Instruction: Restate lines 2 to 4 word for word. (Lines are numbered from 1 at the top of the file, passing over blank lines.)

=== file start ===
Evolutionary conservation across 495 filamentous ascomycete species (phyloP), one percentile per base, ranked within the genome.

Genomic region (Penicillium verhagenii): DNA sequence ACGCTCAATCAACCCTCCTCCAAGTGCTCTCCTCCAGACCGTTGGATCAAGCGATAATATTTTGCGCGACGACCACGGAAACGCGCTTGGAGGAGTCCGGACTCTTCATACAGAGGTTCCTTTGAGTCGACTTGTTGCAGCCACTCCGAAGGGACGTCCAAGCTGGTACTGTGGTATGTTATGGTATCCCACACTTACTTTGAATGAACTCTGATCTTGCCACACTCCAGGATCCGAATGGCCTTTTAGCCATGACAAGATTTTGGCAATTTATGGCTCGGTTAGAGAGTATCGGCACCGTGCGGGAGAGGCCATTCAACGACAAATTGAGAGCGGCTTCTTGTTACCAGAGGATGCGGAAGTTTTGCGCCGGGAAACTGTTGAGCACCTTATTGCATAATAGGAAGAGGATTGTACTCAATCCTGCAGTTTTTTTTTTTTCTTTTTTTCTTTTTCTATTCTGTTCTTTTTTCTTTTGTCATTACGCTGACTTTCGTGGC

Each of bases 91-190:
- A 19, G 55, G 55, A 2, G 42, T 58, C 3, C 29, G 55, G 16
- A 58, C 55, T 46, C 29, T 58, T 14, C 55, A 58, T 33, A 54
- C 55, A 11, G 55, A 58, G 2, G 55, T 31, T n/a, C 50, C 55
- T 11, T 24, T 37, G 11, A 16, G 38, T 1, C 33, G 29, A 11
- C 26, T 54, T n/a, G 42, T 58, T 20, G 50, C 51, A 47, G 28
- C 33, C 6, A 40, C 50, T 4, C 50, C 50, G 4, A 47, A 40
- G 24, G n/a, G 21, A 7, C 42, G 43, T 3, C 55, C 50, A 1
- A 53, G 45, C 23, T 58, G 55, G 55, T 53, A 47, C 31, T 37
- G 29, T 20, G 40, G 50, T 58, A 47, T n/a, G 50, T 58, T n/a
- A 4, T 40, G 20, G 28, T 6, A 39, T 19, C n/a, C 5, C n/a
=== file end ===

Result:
Genomic region (Penicillium verhagenii): DNA sequence ACGCTCAATCAACCCTCCTCCAAGTGCTCTCCTCCAGACCGTTGGATCAAGCGATAATATTTTGCGCGACGACCACGGAAACGCGCTTGGAGGAGTCCGGACTCTTCATACAGAGGTTCCTTTGAGTCGACTTGTTGCAGCCACTCCGAAGGGACGTCCAAGCTGGTACTGTGGTATGTTATGGTATCCCACACTTACTTTGAATGAACTCTGATCTTGCCACACTCCAGGATCCGAATGGCCTTTTAGCCATGACAAGATTTTGGCAATTTATGGCTCGGTTAGAGAGTATCGGCACCGTGCGGGAGAGGCCATTCAACGACAAATTGAGAGCGGCTTCTTGTTACCAGAGGATGCGGAAGTTTTGCGCCGGGAAACTGTTGAGCACCTTATTGCATAATAGGAAGAGGATTGTACTCAATCCTGCAGTTTTTTTTTTTTCTTTTTTTCTTTTTCTATTCTGTTCTTTTTTCTTTTGTCATTACGCTGACTTTCGTGGC

Each of bases 91-190:
- A 19, G 55, G 55, A 2, G 42, T 58, C 3, C 29, G 55, G 16